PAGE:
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Now that we have let the hostage-takers gain an advantage in the budget reconciliation battle, there is the obvious threat that the other side will take hostages again over the needed raise in the debt ceiling.  There is a frontpager today about his on dKos (Boehner makes plans to take more budget hostages), and items all over the blogosphere to the same effect.

Well, any threatened hostage-taking over the debt ceiling needs to be treated quite differently than our side handled budget reconciliation.  The consequences of losing this fight would be much worse, and, better yet, this fight offers us a chance for a big win, should the other side make a fight of it.

The only possible response to any hint from the other side that they will only approve a raise in the debt ceiling in exchange for any sort of concessions, needs to be a firm, loud, categorical refusal to even consider negotiating.

We shouldn’t have negotiated over budget reconciliation in the face of even a hint of blackmail, that they would refuse to pass a CR keeping the govt running unless we gave them something in return. But you could at least make a case that it was harder to draw a firm line there because all sorts of people on both sides have a history of blackmail-by-rider over these omnibus budget reconciliation bills. That’s why we often just get by with CRs lately, because there is this swarm of gnat-like riders out there buzzing around any actual appropriations bill, which attracts these things because actual bills carry the force of law once passed, whereas a CR is inherently temporary.

Now, letting the Rs use blackmail, letting them use a refusal to even continue the CR we were getting by with for last year, no doubt made it harder to draw a line even over the different issue of raising the debt ceiling. But it also made it much more necesary to make a stand here. That’s because the consequences of default are infinitely worse than a govt shutdown. That means default is a much more valuable hostage, one we cannot afford to let come to harm, and will therefore have to concede much more to insure its safety. Our side absolutely cannot even start to go along, in any way, with any hint that we will negotiate with them to get them to approve a debt ceiling raise.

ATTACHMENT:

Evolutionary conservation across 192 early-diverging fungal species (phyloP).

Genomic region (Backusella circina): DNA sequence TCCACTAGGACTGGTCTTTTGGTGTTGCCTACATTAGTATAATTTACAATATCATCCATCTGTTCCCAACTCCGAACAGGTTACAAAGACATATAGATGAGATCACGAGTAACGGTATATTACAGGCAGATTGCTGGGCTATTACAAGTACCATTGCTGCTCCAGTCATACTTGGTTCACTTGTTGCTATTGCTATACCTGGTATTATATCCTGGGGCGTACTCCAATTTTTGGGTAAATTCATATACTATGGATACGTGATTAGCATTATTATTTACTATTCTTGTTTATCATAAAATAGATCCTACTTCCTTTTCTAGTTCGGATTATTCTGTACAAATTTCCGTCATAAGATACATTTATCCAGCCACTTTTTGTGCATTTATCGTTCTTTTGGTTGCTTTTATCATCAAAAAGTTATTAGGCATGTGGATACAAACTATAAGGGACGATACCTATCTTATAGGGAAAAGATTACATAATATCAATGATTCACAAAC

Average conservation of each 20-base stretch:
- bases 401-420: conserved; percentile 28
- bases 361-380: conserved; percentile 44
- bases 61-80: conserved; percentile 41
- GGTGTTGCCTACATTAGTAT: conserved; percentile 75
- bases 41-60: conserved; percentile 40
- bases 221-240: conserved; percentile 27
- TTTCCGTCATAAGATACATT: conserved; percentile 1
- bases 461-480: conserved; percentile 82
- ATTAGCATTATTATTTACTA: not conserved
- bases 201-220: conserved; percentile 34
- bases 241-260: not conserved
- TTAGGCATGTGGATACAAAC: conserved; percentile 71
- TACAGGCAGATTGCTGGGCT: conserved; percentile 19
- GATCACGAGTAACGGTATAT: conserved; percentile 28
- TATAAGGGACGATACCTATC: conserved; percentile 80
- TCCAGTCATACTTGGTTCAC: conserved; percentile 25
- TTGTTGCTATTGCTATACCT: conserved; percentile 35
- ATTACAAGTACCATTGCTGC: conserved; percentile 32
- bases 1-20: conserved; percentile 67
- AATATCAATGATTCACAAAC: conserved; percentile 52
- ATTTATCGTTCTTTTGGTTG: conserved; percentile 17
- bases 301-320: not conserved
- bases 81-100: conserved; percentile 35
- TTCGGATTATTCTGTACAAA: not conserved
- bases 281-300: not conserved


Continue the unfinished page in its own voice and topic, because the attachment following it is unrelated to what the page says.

We can recover from a shutdown almost instantly, and almost without long-term consequences, because all the decisions are made by us, by US govt actors. The Rs may be crazy and ruthless in pushing their own electoral interests, but at some point, fear of what the electorate will do to them if they behave too badly, imposes some need to act in the best interests of the US.

But default is another matter. A default by us, by the US, would mean at least some increase in the interest rates at which foreign creditors, and domestic private creditors, will lend us money. We get favorable rates because it is barely thinkable the US would default. It could be a more dramatic increase in rates, but even if it isn’t, at least initially, even modest initial increases can play havoc with plans to finance our way through this recession by borrowing, which allows us to carry on without the added recessionary pressures of decreased govt spending and increased taxes on people who actually generate demand (i.e., everybody but the wealthy). This is because any even modest initial increase in the rate at which we can borrow money will tend to snowball. Even modest interest rate increases have a large lever arm on deficit projections, making the US seem an even dodgier credit risk, and further strengthening the hand of the deficit hawks.

That may be the whole point of the exercise from the point of view of the deficit hawks. Their ideas haven’t carried the day completely, yet, because the bond vigilantes haven’t struck, and show no signs of striking. The Armageddon that Simpson et. al. are pushing—this idea that we have to dramatically curb the deficit right now because our creditors will, any day now, decide that our current budgetary policy means that we are bad credit risks whose irresponsible behavior means that they need to start upping the interest rates at which they will lend to us—shows no signs of materializing. But maybe, they could be thinking, it just needs a little help to kick-start the process. Default, even a credible threat of default, might get those bond vigilantes to finally come out of hiding and start upping our interest rates. At that point the deficit hawks have their vindication. If the increase in rates is bad enough, theirs might become the only way left open to us. We will have no choice but that which faces Greece or Ireland.